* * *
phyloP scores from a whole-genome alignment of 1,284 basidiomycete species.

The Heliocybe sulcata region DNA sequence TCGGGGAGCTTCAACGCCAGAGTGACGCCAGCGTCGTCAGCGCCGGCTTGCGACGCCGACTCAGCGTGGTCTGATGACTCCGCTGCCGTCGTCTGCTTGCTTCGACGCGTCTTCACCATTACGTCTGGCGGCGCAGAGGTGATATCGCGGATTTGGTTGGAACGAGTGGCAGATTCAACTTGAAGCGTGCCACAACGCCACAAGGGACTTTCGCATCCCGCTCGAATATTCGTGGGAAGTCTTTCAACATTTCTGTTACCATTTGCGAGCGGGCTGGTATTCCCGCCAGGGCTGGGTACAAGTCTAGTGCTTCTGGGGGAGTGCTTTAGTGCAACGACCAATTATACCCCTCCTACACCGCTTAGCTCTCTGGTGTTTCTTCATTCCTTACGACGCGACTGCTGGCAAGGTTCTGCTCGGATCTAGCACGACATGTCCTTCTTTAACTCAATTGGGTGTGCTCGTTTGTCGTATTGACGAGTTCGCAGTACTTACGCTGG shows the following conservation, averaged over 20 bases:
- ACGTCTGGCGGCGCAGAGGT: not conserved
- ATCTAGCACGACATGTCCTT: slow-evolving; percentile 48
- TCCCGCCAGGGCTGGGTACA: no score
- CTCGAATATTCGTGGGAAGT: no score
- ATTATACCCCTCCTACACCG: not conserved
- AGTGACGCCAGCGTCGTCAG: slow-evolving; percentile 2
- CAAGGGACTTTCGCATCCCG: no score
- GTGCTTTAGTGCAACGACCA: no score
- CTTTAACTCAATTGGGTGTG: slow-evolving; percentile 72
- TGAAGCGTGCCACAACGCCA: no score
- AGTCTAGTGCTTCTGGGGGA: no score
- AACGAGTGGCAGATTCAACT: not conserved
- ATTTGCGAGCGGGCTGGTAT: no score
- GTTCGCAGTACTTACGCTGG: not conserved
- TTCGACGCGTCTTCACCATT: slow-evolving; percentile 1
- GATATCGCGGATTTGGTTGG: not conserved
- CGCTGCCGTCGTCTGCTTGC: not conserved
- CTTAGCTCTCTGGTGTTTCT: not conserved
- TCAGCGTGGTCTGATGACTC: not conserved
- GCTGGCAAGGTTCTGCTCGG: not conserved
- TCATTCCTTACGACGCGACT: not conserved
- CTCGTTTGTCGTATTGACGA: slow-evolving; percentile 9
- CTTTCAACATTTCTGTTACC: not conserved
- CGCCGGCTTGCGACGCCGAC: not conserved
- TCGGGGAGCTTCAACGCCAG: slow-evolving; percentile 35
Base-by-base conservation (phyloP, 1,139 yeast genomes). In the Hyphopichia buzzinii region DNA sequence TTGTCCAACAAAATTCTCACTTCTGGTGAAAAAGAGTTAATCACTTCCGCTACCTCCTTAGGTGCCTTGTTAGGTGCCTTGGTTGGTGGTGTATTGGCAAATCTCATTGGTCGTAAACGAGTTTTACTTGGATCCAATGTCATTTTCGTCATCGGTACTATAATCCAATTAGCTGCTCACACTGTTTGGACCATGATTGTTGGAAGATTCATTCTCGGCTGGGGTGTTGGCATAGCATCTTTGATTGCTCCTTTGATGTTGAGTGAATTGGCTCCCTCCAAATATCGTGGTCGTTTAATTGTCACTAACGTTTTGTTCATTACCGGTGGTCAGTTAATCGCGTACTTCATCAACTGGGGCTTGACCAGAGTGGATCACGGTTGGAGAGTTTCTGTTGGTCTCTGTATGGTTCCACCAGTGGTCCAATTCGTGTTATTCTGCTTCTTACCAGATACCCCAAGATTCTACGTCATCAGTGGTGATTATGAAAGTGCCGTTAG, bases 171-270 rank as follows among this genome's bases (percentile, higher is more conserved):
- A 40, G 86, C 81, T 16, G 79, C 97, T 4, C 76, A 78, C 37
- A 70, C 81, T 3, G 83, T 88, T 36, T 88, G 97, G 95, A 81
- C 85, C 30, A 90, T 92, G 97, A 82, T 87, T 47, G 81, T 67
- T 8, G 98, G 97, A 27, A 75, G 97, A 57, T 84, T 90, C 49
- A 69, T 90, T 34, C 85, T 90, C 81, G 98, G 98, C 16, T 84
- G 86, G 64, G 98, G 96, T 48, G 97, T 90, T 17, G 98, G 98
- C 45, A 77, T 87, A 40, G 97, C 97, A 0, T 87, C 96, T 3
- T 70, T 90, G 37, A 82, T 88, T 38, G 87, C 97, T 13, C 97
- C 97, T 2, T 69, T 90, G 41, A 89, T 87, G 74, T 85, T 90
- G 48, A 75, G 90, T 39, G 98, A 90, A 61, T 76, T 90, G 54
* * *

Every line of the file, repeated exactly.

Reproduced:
phyloP scores from a whole-genome alignment of 1,284 basidiomycete species.

The Heliocybe sulcata region DNA sequence TCGGGGAGCTTCAACGCCAGAGTGACGCCAGCGTCGTCAGCGCCGGCTTGCGACGCCGACTCAGCGTGGTCTGATGACTCCGCTGCCGTCGTCTGCTTGCTTCGACGCGTCTTCACCATTACGTCTGGCGGCGCAGAGGTGATATCGCGGATTTGGTTGGAACGAGTGGCAGATTCAACTTGAAGCGTGCCACAACGCCACAAGGGACTTTCGCATCCCGCTCGAATATTCGTGGGAAGTCTTTCAACATTTCTGTTACCATTTGCGAGCGGGCTGGTATTCCCGCCAGGGCTGGGTACAAGTCTAGTGCTTCTGGGGGAGTGCTTTAGTGCAACGACCAATTATACCCCTCCTACACCGCTTAGCTCTCTGGTGTTTCTTCATTCCTTACGACGCGACTGCTGGCAAGGTTCTGCTCGGATCTAGCACGACATGTCCTTCTTTAACTCAATTGGGTGTGCTCGTTTGTCGTATTGACGAGTTCGCAGTACTTACGCTGG shows the following conservation, averaged over 20 bases:
- ACGTCTGGCGGCGCAGAGGT: not conserved
- ATCTAGCACGACATGTCCTT: slow-evolving; percentile 48
- TCCCGCCAGGGCTGGGTACA: no score
- CTCGAATATTCGTGGGAAGT: no score
- ATTATACCCCTCCTACACCG: not conserved
- AGTGACGCCAGCGTCGTCAG: slow-evolving; percentile 2
- CAAGGGACTTTCGCATCCCG: no score
- GTGCTTTAGTGCAACGACCA: no score
- CTTTAACTCAATTGGGTGTG: slow-evolving; percentile 72
- TGAAGCGTGCCACAACGCCA: no score
- AGTCTAGTGCTTCTGGGGGA: no score
- AACGAGTGGCAGATTCAACT: not conserved
- ATTTGCGAGCGGGCTGGTAT: no score
- GTTCGCAGTACTTACGCTGG: not conserved
- TTCGACGCGTCTTCACCATT: slow-evolving; percentile 1
- GATATCGCGGATTTGGTTGG: not conserved
- CGCTGCCGTCGTCTGCTTGC: not conserved
- CTTAGCTCTCTGGTGTTTCT: not conserved
- TCAGCGTGGTCTGATGACTC: not conserved
- GCTGGCAAGGTTCTGCTCGG: not conserved
- TCATTCCTTACGACGCGACT: not conserved
- CTCGTTTGTCGTATTGACGA: slow-evolving; percentile 9
- CTTTCAACATTTCTGTTACC: not conserved
- CGCCGGCTTGCGACGCCGAC: not conserved
- TCGGGGAGCTTCAACGCCAG: slow-evolving; percentile 35
Base-by-base conservation (phyloP, 1,139 yeast genomes). In the Hyphopichia buzzinii region DNA sequence TTGTCCAACAAAATTCTCACTTCTGGTGAAAAAGAGTTAATCACTTCCGCTACCTCCTTAGGTGCCTTGTTAGGTGCCTTGGTTGGTGGTGTATTGGCAAATCTCATTGGTCGTAAACGAGTTTTACTTGGATCCAATGTCATTTTCGTCATCGGTACTATAATCCAATTAGCTGCTCACACTGTTTGGACCATGATTGTTGGAAGATTCATTCTCGGCTGGGGTGTTGGCATAGCATCTTTGATTGCTCCTTTGATGTTGAGTGAATTGGCTCCCTCCAAATATCGTGGTCGTTTAATTGTCACTAACGTTTTGTTCATTACCGGTGGTCAGTTAATCGCGTACTTCATCAACTGGGGCTTGACCAGAGTGGATCACGGTTGGAGAGTTTCTGTTGGTCTCTGTATGGTTCCACCAGTGGTCCAATTCGTGTTATTCTGCTTCTTACCAGATACCCCAAGATTCTACGTCATCAGTGGTGATTATGAAAGTGCCGTTAG, bases 171-270 rank as follows among this genome's bases (percentile, higher is more conserved):
- A 40, G 86, C 81, T 16, G 79, C 97, T 4, C 76, A 78, C 37
- A 70, C 81, T 3, G 83, T 88, T 36, T 88, G 97, G 95, A 81
- C 85, C 30, A 90, T 92, G 97, A 82, T 87, T 47, G 81, T 67
- T 8, G 98, G 97, A 27, A 75, G 97, A 57, T 84, T 90, C 49
- A 69, T 90, T 34, C 85, T 90, C 81, G 98, G 98, C 16, T 84
- G 86, G 64, G 98, G 96, T 48, G 97, T 90, T 17, G 98, G 98
- C 45, A 77, T 87, A 40, G 97, C 97, A 0, T 87, C 96, T 3
- T 70, T 90, G 37, A 82, T 88, T 38, G 87, C 97, T 13, C 97
- C 97, T 2, T 69, T 90, G 41, A 89, T 87, G 74, T 85, T 90
- G 48, A 75, G 90, T 39, G 98, A 90, A 61, T 76, T 90, G 54